There are many hikes to the Big Buddha, and most of them I’ve done, except for the The Ngong Ping 360 Rescue Trail, which follows the route of the cable car from Tung Chung. That one is quite convenient as the entry and exit points are easily reached via public transportation. HOWEVER, If you’re not quite up for 10 kilometres worth of climbing stairs, then you might want to do this fairly short and easy one: the Shek Pik Country Trail.
Distance: 5.5 km
Duration: 1.5-2 hours
I have been saving this trail for a visitor who has never seen the Big Buddha before. It took years before the occasion arose, but it happened, as I knew it would. This time I was tasked to show a friend around, Johan, who has never been to Hong Kong before. I hadn’t seen the guy in almost 10 years, and to our mutual delight, we realized that we had grown to love hiking separately during all those years apart.
- Take the MTR to Tung Chung station (or the ferry to Mui Wo)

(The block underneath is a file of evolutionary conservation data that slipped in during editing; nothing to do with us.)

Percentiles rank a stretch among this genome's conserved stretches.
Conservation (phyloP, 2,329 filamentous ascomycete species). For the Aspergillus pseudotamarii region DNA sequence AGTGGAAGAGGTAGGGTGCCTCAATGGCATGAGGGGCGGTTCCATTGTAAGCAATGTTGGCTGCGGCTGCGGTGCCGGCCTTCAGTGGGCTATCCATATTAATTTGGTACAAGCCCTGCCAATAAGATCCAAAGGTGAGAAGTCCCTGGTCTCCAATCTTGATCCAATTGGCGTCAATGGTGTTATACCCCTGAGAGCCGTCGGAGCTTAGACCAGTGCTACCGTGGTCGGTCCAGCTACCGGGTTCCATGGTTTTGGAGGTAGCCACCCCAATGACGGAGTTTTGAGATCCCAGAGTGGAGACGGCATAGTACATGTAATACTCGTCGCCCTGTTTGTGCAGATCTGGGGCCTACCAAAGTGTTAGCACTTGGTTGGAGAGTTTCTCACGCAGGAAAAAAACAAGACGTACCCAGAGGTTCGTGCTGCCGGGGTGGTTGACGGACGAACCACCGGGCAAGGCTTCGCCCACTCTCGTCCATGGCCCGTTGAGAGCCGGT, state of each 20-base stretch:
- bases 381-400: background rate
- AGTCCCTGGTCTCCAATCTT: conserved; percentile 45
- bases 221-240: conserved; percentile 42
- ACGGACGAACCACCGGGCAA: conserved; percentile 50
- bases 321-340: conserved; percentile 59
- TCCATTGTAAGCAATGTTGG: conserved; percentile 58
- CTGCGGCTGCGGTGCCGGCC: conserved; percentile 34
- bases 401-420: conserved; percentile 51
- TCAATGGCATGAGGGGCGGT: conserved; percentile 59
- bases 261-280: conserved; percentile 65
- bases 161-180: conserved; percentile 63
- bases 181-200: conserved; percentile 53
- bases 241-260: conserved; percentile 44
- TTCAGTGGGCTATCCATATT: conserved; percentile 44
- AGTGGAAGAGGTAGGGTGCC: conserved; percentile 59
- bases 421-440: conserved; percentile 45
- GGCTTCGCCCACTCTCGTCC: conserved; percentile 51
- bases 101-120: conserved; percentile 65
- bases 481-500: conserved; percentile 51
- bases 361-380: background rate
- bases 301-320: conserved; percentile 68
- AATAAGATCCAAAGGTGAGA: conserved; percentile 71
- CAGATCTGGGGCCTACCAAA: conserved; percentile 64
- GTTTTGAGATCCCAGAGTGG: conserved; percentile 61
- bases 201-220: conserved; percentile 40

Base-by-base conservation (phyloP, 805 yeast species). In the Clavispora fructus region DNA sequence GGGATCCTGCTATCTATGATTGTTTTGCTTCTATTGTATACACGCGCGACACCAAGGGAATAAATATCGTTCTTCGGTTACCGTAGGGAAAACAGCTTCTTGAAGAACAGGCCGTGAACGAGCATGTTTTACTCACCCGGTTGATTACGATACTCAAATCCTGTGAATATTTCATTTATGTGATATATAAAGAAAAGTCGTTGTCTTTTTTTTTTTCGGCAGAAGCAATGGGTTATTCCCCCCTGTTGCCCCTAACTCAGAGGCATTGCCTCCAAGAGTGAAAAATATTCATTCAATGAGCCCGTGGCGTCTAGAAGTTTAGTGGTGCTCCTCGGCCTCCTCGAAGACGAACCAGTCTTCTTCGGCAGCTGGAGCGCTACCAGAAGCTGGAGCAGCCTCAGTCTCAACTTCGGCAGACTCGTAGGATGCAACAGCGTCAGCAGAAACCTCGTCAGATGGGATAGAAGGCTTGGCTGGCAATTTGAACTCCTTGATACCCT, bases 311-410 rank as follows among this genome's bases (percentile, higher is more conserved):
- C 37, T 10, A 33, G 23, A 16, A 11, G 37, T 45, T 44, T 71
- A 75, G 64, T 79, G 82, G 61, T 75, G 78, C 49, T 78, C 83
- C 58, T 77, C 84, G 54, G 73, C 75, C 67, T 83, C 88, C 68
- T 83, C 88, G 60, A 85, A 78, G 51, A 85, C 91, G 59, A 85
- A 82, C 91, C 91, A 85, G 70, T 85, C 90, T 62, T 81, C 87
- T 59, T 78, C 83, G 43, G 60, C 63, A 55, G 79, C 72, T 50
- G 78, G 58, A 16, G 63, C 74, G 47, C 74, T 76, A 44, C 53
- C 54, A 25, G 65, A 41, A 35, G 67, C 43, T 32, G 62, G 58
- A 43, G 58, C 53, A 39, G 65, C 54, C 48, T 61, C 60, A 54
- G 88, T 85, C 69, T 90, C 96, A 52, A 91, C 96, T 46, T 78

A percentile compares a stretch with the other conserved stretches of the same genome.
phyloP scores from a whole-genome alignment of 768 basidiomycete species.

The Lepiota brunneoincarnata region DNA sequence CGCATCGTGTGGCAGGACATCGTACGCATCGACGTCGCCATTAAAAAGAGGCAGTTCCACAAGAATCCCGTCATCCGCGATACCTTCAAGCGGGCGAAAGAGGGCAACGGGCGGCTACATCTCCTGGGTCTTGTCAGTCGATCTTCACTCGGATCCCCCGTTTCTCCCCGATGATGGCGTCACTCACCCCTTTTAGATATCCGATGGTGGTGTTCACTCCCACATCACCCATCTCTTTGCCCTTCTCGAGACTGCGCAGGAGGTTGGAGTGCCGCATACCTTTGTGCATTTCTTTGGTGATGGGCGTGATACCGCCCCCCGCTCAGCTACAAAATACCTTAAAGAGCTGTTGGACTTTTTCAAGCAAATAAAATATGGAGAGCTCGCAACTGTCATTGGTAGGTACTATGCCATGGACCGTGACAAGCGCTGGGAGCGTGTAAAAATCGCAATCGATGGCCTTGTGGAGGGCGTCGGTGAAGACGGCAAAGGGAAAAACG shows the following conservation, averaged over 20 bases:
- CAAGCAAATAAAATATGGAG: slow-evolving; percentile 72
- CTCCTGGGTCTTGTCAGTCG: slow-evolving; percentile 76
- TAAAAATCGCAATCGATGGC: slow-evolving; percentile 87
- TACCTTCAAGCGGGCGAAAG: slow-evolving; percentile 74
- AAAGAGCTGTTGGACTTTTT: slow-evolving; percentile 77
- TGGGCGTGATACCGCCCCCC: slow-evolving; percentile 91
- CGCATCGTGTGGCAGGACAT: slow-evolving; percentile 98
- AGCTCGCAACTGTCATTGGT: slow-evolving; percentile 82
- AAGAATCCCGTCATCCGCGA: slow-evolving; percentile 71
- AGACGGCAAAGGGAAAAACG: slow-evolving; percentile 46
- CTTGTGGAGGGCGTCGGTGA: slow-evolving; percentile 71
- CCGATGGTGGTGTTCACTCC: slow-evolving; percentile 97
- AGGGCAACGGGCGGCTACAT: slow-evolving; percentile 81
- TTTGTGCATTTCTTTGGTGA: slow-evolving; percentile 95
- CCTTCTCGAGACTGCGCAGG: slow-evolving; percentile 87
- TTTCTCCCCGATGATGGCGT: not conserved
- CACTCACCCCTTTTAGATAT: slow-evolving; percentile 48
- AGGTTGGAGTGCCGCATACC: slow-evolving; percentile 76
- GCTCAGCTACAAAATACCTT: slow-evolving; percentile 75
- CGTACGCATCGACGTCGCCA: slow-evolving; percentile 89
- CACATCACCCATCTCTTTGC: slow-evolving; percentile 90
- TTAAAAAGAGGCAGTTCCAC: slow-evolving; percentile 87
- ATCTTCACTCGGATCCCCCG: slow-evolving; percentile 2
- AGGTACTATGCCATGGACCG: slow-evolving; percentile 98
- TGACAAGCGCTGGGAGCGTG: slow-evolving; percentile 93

- Take bus 1, 2, 23 or 11A to Shek Pik Police Post
- DO NOT fall asleep on the bus, pin the stop on Google Maps and get off at the east end of the reservoir!
- Walk into the country park and take the left trail once you get out of the main road
Almost 100% of the 2/4 difficulty comes right at the beginning. You’re going to ascend almost nonstop for a kilometer, more or less. Vertical stairs, going up. But once you’re over this, everything else will be an enjoyable walk.
If you’re up for a challenge, you can deviate from the country trail and head to Middle Dog Teeth Range, or Kau Nga Ling, whose “blaze-like spurs rise like fangs of a wild dog.” (Hiking.gov.hk) Take the right fork around 800m into the trail, and either loop back to West Kau Nga or continue north. West to Ngong Ping, and east to Lantau Peak – so many options!
Head to the bus terminal at Ngong Ping or take the cable car down as you wish!
It was overcast / grey the day we did this walk, so the lack of tree cover was not a problem for us. In summer, however, it might be a problem. Otherwise, sunny skies would mean unobstructed views, especially if you decide to climb the 539m Kau Nga Ling! We didn’t, but I’ve marked it for next time.